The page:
Sunday, March 24, 2013

What Intelligent Celebrities Say About Scientology

We know the celebrities that used to have some intelligence, John Travolta, Kirstie Alley, Tom Cruise and Nancy Cartwright.  These are the Famous Faces of Scientology.  We know what they have to say about Scientology and its myriad under-corporations.  But what do non-Scientologist celebrities say about Scientology?  We will look at a few of them here today.  Thanks to FACTNET for compiling and keeping these safe for us.

Graham Berry recalls:

"I learned today that after George Magazine did its article on Germany and Scientology, David Miscavige flew east and met with John Kennedy, Jr. After the self-appointed cult leader left the meeting Kennedy thought and said: 'what a nasty piece of work he is.'"

A quip from Howard Stern goes, 'My dad's Jewish and my mom's a Scientologist, so I sell clay tables at half price.'  

In an Open Letter from Steve Allen to Heber Jentzsch, President, Church of Scientology, June 1997:

"When I ran into you at an airport a few weeks ago there was no opportunity to have a talk, but since I have about 49 seconds free between appointments at the office this morning it occurs to me that you might be interested in an idea that I have suggested to you and other Scientologists before. When I spoke at a convention in the East quite a few months ago, a convention at which a dozen or so Scientologists were in attendance, I said something to them along the following lines. 'If I may make a suggestion to you folks, whatever your purely religious views are, you're entitled to them and they are more or less in the category of not anyone else's business. 'But I also suggest that it is not because of those views that your group doesn't have a very good reputation. There are other churches that, in the opinion of non-members, have some truly bizarre beliefs but no one dislikes the individual members as a result of those beliefs. 'The Mormons are a perfect example. No non-Mormon on Earth accepts a word of Mormon assertions about the experiences of Joseph Smith, visits with angels, golden plates, etc. But despite that fact the Mormons have a very good social reputation. A number of my personal friends are Mormons and they are for the most part lovely and socially decent people. 'But - again - the same cannot be said of Scientologists. And if I were you it would occur to me to wonder why. So, to save you a little wondering time, I'll tell you why right now. You have the reputation as just about the worst bullies this side of the National Rifle Association. I've talked this over with some of you and you've said that the terrible harassment's and crimes are a thing of the past, that you've learned from your earlier mistakes, etc. That may be true, and I certainly hope it is, not only for your sake but for the sake of everyone concerned. But to be honest, many people doubt that Scientology has reformed itself in this particular regard."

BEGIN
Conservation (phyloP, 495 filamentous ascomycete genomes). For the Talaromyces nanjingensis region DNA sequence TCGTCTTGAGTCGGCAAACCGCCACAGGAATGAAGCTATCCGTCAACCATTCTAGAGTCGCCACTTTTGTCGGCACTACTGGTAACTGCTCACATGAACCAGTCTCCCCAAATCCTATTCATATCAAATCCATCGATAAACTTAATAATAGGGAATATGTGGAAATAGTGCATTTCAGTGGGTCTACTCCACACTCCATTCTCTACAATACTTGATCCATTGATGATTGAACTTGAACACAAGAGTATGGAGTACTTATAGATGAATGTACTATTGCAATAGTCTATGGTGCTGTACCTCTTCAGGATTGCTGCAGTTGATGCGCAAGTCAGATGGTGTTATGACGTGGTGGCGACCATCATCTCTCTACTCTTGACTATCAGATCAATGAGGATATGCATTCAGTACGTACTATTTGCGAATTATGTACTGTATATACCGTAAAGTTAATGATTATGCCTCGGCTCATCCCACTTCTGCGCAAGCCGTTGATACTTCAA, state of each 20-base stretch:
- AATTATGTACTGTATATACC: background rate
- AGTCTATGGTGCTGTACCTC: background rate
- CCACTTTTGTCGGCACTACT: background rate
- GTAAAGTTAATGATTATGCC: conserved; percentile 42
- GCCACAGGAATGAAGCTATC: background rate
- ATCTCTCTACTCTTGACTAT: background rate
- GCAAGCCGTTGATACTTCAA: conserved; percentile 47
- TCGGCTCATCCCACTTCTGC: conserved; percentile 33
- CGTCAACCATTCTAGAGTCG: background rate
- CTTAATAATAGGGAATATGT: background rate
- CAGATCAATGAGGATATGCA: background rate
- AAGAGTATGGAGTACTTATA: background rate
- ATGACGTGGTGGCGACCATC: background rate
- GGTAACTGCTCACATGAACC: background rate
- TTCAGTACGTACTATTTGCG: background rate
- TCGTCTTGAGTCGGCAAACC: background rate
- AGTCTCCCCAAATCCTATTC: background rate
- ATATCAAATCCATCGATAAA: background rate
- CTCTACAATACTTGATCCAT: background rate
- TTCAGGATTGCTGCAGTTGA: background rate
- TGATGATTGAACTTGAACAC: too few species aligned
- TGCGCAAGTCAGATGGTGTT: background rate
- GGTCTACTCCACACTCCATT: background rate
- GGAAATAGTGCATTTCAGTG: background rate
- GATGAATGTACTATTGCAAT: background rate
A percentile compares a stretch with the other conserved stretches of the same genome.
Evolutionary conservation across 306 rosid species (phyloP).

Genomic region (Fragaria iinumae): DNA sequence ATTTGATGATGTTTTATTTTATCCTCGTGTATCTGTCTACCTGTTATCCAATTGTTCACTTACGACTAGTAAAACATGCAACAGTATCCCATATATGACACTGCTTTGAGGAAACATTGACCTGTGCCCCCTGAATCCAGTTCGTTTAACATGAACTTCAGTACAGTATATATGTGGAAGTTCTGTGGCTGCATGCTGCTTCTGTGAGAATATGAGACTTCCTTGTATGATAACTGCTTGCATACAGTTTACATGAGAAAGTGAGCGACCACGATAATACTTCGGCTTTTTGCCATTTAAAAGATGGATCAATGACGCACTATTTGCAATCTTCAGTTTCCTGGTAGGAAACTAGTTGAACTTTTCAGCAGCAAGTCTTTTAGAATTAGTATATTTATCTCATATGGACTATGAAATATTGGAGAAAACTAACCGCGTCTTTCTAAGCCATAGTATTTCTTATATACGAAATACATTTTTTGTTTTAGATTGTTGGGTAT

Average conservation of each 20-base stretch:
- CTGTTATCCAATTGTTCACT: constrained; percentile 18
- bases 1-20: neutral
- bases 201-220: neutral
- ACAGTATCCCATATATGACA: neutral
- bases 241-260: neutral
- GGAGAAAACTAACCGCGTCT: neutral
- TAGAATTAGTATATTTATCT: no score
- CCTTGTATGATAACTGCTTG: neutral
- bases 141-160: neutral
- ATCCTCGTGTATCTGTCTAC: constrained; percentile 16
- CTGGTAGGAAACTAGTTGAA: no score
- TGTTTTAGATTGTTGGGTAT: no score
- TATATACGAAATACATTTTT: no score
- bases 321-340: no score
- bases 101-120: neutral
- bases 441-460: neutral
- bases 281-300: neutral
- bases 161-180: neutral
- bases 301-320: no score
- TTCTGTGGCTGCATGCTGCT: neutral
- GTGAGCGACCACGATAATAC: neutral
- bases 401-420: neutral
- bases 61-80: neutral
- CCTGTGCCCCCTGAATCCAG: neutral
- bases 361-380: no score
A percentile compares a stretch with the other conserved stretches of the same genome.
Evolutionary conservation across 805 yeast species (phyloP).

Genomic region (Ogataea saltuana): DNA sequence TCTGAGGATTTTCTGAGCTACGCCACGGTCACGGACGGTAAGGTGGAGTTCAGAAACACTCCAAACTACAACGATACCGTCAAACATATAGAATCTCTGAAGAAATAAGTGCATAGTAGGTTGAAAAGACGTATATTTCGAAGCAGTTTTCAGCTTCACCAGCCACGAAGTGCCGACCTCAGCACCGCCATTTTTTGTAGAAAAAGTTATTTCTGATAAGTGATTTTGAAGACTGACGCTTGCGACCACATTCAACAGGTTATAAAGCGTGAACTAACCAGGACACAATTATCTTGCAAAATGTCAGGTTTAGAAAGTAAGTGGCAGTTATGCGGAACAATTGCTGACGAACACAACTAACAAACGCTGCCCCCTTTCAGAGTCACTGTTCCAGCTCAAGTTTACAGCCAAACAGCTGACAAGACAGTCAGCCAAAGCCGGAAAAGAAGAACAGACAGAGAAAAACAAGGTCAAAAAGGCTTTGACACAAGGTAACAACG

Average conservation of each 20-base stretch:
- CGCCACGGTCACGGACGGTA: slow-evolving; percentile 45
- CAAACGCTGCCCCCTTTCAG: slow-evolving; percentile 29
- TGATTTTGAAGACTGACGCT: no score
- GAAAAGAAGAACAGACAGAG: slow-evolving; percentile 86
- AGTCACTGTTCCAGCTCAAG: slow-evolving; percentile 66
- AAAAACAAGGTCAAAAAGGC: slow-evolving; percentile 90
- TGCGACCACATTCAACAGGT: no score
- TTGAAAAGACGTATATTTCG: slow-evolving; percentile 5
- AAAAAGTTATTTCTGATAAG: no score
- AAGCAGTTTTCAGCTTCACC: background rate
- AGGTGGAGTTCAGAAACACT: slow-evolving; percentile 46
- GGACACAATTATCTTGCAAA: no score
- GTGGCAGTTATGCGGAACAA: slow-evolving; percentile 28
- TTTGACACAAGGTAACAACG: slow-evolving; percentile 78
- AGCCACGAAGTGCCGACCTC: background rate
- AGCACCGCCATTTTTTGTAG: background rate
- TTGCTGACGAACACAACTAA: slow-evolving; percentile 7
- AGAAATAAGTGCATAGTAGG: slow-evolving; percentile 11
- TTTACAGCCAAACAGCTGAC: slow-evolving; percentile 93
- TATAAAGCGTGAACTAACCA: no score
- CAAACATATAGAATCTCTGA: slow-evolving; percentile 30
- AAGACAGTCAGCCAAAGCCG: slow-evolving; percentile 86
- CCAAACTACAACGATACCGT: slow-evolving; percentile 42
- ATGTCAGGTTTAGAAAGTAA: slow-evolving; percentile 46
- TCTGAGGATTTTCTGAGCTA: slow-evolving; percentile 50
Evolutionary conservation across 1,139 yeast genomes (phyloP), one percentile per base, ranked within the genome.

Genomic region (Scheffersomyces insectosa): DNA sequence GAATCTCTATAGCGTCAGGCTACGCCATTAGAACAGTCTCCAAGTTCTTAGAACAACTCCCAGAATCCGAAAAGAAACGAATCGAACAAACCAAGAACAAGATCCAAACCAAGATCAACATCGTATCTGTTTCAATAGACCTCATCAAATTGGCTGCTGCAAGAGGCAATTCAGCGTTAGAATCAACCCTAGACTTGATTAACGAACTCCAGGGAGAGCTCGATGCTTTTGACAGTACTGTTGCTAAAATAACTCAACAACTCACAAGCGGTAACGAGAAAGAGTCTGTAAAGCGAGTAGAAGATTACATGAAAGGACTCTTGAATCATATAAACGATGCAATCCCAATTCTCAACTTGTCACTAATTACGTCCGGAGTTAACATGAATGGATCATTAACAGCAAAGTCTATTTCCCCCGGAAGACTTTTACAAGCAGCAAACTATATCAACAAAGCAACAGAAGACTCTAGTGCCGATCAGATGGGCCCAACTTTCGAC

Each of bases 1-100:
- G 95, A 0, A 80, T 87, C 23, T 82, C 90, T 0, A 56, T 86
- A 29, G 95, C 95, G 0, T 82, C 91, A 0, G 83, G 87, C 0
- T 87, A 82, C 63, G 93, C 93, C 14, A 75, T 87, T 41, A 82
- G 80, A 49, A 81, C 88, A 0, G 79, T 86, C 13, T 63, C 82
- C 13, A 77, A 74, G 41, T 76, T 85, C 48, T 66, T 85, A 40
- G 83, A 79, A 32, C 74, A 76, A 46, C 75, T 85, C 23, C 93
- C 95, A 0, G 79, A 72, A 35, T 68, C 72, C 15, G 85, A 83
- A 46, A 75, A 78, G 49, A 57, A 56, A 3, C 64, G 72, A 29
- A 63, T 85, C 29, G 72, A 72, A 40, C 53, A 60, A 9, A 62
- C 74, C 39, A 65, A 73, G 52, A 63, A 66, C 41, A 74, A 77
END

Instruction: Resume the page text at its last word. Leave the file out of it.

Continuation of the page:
Writer Tilman Hausherr said of Race car driver Mario Andretti in 1988:

"The logo 'Dianetics' was removed from his car after he said he didn't want to be associated with the publication. 'It's not something I believe in, so I don't want to make it appear like I'm endorsing it,' Andretti said." "Logos are a matter between race promoters and sponsors. That's why Andretti did not know until he came to town that his car would be decorated with seven 'Dianetics' decals."

In 1997 someone commented that Scientology's belief system closely resembles the writings of Issac Asimov.  Far from being flattered, Asimov was alarmed by Scientology and similar systems of pseudo-science.